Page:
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A Constitution in the Making?
The Current Crisis in Iraq

21 December   |   2005   |   Subject  Middle East & North Africa (MENA)

The elections in Iraq are over! After a trying period of expectation, the Iraqi people voted for a new four-year 275-seat Parliament. Compared with previous Iraqi elections, let alone other recent elections in the Arab Middle East, the vote was in one sense encouraging as an estimated 11 million registered voters took part. Officials predicted that this would put the overall turnout at more than 70%, and foreign monitors claimed that the elections met international standards despite some markedly partisan irregularities. The final results will be made official in the next couple of weeks.

But hype and excitement aside, it is my belief that those elections are, for better or worse, going to maintain the current status quo. The likelihood remains that they will show Iraqis to have voted again in large numbers along sectarian lines, with no real vision toward a truly united country. The results might also temporarily draw attention away from the monumental, irreconcilable rift that has developed between Iraqi Arabs and Kurds.

Meanwhile, the Kurds are taking steps to consolidate their future independence. In fact, control over Kurdistan's natural resources has been a demand of the Kurds since the overthrow of Saddam Hussein's regime. Perhaps naturally, Iraq's Arab majority has reacted unenthusiastically. During the writing of the Constitution, Sunni Arabs argued vigorously that all Iraqis should share the resources of the country, claiming that ethnic control would lead to an unravelling of the country. But this was considered by some parties as a rather particularly convenient argument considering the lack of natural resources in Sunni areas, and Kurdish voracity in regaining control of Kirkuk shortly after Baghdad's fall. The exact power structure for resource control remains undecided, particularly with respect to newly discovered oil wells.

So is the reverberating optimism shown by the US President and his Administration misguided?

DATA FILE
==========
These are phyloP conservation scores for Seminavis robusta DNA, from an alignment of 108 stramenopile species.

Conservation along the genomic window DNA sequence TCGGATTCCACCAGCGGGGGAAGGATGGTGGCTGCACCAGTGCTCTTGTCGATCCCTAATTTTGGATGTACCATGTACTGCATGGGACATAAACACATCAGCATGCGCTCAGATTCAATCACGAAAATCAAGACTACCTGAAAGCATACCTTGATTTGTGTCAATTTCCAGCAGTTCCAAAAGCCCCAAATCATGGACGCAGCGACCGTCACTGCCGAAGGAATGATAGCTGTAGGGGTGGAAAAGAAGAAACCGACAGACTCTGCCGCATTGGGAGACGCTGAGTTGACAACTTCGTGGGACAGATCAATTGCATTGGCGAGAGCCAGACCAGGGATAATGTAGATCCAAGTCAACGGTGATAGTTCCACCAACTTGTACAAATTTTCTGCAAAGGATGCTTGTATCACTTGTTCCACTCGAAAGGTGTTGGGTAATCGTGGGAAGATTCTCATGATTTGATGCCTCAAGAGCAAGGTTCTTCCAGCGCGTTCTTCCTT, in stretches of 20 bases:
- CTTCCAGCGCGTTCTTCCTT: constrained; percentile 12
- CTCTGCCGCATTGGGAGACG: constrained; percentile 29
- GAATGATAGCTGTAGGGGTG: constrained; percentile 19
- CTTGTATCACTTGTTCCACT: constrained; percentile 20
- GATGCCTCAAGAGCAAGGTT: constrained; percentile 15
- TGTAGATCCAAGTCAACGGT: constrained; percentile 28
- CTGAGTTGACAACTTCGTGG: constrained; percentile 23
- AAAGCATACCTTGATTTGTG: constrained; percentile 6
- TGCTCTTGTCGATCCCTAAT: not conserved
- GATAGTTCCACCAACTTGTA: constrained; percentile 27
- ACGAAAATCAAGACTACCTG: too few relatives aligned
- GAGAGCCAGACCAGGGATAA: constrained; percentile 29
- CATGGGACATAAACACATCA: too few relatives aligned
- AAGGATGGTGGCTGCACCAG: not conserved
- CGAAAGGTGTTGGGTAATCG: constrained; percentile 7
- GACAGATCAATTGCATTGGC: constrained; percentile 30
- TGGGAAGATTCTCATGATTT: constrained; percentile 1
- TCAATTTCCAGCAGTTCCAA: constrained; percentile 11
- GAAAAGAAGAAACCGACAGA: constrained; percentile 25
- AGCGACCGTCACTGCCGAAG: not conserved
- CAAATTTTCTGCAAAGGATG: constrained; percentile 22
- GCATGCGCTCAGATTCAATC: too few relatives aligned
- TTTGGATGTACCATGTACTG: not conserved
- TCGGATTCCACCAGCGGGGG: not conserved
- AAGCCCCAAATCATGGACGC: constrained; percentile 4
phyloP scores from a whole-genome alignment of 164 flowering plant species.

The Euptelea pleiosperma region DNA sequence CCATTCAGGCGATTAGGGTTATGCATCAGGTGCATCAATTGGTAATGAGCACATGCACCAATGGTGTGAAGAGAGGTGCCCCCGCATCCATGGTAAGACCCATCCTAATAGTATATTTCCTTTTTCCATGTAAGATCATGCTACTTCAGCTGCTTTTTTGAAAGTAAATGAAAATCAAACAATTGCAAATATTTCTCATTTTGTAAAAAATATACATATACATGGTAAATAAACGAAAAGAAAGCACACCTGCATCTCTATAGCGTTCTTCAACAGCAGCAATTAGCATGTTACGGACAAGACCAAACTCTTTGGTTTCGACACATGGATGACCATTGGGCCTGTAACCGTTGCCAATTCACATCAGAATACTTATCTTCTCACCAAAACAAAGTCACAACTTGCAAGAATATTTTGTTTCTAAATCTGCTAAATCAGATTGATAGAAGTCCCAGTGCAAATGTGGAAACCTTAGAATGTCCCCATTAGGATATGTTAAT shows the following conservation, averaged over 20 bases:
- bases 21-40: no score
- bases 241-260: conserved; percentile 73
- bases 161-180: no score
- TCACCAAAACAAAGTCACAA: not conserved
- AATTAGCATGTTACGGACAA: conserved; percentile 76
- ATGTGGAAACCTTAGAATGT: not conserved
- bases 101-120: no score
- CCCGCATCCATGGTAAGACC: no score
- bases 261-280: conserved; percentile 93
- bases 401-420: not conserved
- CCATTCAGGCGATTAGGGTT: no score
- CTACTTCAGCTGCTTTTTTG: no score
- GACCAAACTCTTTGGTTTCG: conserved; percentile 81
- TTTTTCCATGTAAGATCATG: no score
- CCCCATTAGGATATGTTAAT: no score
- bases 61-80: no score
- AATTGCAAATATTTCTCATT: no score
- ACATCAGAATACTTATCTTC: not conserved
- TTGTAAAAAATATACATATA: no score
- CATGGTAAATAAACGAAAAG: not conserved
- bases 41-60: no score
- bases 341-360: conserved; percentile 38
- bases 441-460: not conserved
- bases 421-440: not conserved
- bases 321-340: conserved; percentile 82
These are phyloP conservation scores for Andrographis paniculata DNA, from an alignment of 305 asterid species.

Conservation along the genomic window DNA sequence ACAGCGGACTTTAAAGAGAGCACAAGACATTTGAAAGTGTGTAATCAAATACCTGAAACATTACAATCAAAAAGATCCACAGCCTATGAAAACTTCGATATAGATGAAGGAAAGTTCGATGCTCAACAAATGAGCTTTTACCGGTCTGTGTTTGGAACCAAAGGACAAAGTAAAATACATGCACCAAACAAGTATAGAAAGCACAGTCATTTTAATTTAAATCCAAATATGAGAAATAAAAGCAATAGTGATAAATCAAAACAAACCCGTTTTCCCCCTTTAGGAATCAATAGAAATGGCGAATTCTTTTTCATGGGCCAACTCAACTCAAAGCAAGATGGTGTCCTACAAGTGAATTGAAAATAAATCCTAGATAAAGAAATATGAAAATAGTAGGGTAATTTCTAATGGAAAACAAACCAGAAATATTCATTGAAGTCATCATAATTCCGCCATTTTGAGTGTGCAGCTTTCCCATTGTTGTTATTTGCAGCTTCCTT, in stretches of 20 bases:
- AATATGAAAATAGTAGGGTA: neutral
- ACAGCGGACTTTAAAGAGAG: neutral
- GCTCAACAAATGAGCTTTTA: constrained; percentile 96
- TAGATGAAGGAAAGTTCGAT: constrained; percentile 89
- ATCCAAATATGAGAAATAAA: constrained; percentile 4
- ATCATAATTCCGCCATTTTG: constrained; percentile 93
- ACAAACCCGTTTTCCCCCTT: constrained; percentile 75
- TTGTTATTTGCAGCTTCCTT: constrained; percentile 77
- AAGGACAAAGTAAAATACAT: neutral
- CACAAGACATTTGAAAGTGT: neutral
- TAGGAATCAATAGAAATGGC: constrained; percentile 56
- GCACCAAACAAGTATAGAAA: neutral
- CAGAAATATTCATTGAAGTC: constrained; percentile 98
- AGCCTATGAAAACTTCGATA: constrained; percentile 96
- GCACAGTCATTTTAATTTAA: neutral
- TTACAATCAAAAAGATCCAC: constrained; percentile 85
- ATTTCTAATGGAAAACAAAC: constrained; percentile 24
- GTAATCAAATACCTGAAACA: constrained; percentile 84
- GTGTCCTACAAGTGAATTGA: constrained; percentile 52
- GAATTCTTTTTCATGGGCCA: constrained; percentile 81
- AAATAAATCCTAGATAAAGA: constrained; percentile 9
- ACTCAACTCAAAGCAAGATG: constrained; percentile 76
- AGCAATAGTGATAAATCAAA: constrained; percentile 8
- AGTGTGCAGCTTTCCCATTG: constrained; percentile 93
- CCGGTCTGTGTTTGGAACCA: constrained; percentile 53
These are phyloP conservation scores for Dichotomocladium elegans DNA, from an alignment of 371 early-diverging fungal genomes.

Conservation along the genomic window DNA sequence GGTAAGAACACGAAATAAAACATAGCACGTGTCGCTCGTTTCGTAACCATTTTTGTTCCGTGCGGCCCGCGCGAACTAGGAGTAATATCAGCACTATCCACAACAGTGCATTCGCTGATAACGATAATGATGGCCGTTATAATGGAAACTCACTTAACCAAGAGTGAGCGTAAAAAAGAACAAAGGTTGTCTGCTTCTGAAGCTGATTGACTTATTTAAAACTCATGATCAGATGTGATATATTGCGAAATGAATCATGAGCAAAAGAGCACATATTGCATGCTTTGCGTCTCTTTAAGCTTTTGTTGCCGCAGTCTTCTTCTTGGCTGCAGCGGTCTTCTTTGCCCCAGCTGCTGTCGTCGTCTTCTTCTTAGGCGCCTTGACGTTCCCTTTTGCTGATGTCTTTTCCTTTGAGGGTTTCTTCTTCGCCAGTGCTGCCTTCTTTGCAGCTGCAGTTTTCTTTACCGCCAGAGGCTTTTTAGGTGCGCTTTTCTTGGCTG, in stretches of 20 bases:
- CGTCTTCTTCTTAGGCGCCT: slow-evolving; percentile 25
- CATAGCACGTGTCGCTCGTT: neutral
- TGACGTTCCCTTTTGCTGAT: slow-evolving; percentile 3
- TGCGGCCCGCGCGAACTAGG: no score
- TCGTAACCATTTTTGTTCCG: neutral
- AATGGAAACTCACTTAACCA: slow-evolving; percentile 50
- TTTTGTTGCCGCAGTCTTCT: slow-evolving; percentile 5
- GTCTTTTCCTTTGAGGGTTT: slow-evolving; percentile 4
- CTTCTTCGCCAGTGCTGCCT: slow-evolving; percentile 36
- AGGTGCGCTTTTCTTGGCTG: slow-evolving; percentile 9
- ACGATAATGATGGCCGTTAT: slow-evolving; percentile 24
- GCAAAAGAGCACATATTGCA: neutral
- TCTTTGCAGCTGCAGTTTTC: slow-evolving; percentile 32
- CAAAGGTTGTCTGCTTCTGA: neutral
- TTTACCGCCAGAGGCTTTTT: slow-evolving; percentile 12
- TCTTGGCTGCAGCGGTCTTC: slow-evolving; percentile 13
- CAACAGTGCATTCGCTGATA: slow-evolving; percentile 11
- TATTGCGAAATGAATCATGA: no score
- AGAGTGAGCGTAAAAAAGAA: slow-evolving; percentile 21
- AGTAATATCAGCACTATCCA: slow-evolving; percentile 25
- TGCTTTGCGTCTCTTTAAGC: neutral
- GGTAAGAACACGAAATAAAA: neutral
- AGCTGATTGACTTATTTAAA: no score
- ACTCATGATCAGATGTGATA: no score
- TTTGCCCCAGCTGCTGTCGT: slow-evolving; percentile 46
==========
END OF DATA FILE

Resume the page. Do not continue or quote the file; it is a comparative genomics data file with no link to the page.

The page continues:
In my opinion, the problems associated with Iraq have not been sorted out, and the profound tensions and contradictions that have been enshrined in the Constitution of the new Iraq could threaten the very existence of the new 'state' in the making. Indeed, many signs suggest that this Constitution is an open invitation for a break-up of Iraq and for years of internecine and often bloody wars. If not radically amended after the elections, this brand new but flawed Constitution would further weaken the already failing central Iraqi state. In spite of all the rhetoric in the document about the unity of the "homeland of the apostles and prophets" and the "values and ideals of the heavenly messages and findings of science" that have played a role in "preserving for Iraq its free union", it is disunity, diminished sovereignty and years of future discord that lie in store for Iraq if there is no overhaul of the Constitution. The Constitutional Committee that is meant to review this document must ensure, amongst other issues, a much stronger central government and fair access to, and distribution of, revenues from natural resources. As Mark Lattimer, Director of Minority Rights Group International (MRG), opined recently, "What Iraq's people should be looking forward to today is the start of a new era of democratic government. What they will get is government by sect."

So as things stand today, any government that emerges from those elections will be flawed in three ways: